Joe Fafard (1942-2019) was a nationally recognized sculptor known for his whimsical work that celebrated his Saskatchewan community and Prairie farm life.
Born in Ste. Marthe, Saskatchewan, Fafard received a BFA from the University of Manitoba in 1966 and later a MFA from Penn State in 1968. During his time at Penn State, Fafard travelled to New York City visiting the Metropolitan Museum of Fine Art and the Museum of Modern Art. After a short time teaching sculpture at the University of Saskatchewan between 1968-1974, Fafard, influenced by the California Funk ceramicists such as David Gilhooly, decided to become a full-time artist. He settled in Pense, Saskatchewan, a town west of Regina and set up his studio practice.
Working mainly in bronze, Fafard’s work references the people and animals from his Prairie roots. Through humour and whimsy, Fafard playfully highlights the personality of each subject, regardless if the subject is an animal or a portrait of a famous artist such as Vincent van Gogh. All of Fafard’s work is a portrait of Canada. Through his sculpture he tells the story of his local community, farm life and the local industry.
One of the most important commissions of Fafard’s career came in the early 1980s when he was commissioned by the Toronto Dominion Bank to create a sculpture for their interior plaza. The seven life-sized reclining cows, titled the “The Pasture”, continue to capture the public’s attention.
The 1973 a National Film Board documentary “I Don’t Have to Work that Big” brought national attention to Fafard’s work. He has also exhibited extensively throughout his career. From 2007-2009 Fafard enjoyed a six venue touring retrospective jointly organized by the National Gallery of Canada and the Mackenzie Art Gallery. His artworks are also reproduced on three Canadian stamps.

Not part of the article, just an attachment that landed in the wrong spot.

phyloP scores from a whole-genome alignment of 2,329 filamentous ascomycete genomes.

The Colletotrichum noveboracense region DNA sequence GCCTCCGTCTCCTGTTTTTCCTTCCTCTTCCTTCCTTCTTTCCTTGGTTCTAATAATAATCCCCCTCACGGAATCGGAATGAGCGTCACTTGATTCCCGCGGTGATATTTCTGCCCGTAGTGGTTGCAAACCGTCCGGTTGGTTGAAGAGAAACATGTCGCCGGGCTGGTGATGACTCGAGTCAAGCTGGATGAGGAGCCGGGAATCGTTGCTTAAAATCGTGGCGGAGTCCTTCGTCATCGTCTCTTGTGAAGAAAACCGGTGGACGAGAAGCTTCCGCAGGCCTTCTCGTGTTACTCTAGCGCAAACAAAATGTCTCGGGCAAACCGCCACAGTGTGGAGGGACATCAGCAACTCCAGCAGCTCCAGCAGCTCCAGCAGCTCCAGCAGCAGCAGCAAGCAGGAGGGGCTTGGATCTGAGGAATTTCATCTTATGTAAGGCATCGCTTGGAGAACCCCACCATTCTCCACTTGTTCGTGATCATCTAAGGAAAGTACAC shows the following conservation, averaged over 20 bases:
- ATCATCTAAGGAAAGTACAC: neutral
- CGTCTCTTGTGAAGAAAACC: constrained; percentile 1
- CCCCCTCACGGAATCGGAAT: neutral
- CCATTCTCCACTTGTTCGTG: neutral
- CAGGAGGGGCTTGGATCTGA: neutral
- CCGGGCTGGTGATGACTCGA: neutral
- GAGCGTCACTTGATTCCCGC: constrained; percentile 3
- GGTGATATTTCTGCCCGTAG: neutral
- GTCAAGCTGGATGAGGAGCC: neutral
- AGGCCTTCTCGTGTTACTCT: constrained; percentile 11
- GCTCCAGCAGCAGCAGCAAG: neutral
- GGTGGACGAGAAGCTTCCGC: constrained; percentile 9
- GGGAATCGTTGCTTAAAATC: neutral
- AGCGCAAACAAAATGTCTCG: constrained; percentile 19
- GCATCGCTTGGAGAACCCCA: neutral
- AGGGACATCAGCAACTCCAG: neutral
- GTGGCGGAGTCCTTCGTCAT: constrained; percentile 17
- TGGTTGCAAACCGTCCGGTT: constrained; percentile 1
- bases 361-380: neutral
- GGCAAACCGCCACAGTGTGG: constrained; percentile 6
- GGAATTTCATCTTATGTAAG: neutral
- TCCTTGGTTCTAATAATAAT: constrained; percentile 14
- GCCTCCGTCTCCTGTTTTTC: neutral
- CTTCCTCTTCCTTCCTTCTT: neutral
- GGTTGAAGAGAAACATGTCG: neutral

During his life, Joe Fafard was honoured with multiple honorary degrees as well as an Officer of the Order of Canada in 1981, a Saskatchewan Order of Merit in 2002 and the Saskatchewan Arts Board Lifetime Achievement Award in 2007.
Joe Fafard passed away in 2019 and received many tributes, most which stressed his distinct Canadian, unpretentious nature.
Anthony Kiendl, executive director and chief executive of the MacKenzie Art Gallery in Regina said: “He stayed in Saskatchewan and he had a successful international career from here, setting an example and an inspiration to subsequent generations of artists.” “He cared about what other artists were doing. He would come to the gallery and see the shows of younger artists. He was a mentor and a leader in the art community. And at this point, I don’t think there’s any way that he’ll be replaced. He was one of a kind. He’ll be deeply missed.”